An article by Michael Conlon for Reuters details the GAFCON backed plan to create an alternative or parallel Anglican province in the United States. The article has a number of quotes by Bishop Minns of Nigeria and claims that the Communion is likely to recognize his efforts to create this new structure. Unfortunately there seems to be a lack of actual balanced reporting in the article.
The article begins in a straightforward enough manner:
"Conservatives who have abandoned the U.S. Episcopal Church by the thousands in recent years are trying to form a separate-but-equal church, a move that could leave two branches of Anglicanism on American soil.
'I have tried to see if we can create a safe haven (for traditional views) within the Episcopal Church, but failed,' said Bishop Martyn Minns, a leader of the conservatives.
He is helping write a constitution for a new church, to be unveiled December 3, in an effort to be recognized as a new entity within the worldwide Anglican Communion.
Then it reports the following statement from the Bishop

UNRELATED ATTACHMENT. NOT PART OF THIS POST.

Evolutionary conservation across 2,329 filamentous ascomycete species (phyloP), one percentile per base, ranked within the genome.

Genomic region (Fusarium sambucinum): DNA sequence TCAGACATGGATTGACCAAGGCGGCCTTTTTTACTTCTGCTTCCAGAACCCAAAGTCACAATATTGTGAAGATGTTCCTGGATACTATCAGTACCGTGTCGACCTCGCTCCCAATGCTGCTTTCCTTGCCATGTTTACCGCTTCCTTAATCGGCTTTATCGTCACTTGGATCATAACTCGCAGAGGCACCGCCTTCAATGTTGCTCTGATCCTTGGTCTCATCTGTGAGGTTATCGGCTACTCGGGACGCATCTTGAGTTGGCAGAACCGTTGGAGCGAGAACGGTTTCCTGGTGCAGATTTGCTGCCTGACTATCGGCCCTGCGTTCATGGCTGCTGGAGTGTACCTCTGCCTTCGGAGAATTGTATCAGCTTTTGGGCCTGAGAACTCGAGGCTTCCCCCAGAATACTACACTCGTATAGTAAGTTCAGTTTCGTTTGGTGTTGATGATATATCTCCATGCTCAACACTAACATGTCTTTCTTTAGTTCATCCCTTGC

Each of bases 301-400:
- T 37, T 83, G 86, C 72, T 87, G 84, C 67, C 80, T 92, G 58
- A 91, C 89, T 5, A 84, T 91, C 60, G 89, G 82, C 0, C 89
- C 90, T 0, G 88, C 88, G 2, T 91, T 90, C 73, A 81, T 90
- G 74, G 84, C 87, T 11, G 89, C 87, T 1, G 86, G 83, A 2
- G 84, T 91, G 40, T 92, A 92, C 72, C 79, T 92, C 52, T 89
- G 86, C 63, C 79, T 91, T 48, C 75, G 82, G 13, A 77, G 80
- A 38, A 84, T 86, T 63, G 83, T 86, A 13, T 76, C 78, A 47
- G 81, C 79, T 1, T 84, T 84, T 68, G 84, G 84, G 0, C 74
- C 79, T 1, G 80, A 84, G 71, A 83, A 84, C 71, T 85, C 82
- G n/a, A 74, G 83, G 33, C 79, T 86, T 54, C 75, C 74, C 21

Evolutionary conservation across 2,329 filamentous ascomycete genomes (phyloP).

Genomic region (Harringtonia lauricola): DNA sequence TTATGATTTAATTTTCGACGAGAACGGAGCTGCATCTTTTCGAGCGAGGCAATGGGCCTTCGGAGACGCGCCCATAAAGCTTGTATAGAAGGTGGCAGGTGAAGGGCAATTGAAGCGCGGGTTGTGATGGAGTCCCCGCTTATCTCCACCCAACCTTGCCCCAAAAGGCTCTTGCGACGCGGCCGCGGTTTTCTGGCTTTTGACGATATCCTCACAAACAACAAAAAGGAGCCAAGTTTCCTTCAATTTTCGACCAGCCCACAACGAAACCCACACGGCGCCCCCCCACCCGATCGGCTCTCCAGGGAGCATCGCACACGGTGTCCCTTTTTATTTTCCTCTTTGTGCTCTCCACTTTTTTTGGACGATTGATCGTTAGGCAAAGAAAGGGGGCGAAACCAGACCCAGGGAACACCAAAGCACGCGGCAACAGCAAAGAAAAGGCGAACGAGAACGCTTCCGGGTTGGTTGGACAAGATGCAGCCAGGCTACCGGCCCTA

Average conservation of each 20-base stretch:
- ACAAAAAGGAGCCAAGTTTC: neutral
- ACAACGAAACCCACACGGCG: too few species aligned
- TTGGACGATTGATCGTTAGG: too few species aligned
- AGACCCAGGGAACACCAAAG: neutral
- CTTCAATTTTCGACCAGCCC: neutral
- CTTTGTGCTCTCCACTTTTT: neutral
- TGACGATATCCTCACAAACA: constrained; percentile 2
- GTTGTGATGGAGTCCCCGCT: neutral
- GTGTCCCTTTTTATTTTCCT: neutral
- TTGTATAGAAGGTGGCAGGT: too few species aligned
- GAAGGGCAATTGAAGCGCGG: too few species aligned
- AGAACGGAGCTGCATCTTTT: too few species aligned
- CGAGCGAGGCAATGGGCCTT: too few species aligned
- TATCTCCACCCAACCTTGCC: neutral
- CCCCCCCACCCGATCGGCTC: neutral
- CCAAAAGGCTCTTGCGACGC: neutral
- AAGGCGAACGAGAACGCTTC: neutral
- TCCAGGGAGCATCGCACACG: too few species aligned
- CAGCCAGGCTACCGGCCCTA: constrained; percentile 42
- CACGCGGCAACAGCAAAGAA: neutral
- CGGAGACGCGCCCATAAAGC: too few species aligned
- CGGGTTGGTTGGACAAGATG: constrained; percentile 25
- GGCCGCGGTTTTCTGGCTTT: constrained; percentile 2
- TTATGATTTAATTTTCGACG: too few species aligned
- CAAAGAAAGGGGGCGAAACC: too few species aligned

Minns, a former Episcopalian elevated to bishop by the Church of Nigeria and leader of the Convocation of Anglicans in North America, said the new province could count on 100,000 people as its average weekly attendance. The Episcopal Church says its average weekly attendance is about 727,000.
The problem is that contradicts other estimates which describe the 100,000 number as membership, not weekly attendance. Which, if is true, should then be compared the total membership of the Episcopal Church of 2.1 million. Christopher Seitz of the Anglican Communion Institute also questions the number.
The article continues:
Becoming a province would require approval from two-thirds of the primates and recognition from the Anglican Consultative Council, another church body.
'More than half of the Anglican world will support us,' Minns said in an interview, referring to the primates. 'My guess is that we have provincial recognition from at least a majority.'
People can quibble with this number. Some sources have suggested that at most a third of the primates will support the initiative, but either way, Bishop Minns indicates that the support is less than the needed 2/3rds.
The article then continues:
GLOBAL SUPPORT LIKELY
The primates meet in February and, if they approve a new province, the matter would go to the Consultative Council when it meets in Jamaica in May of 2009, according to church publications."
Which seems to give credence to the idea that this initiative will be widely recognized. A close reading of the text of the article would seem however lead one to think that this section heading's statement is misleading at best.
Nowhere through out the article does one find any attempt to put Bishop Minn's statements into context or give voice to the many who dispute his claims.
Like I said, the article swings, but misses.
Read the full article here.
h/t to Kendall Harmon
What do you all think?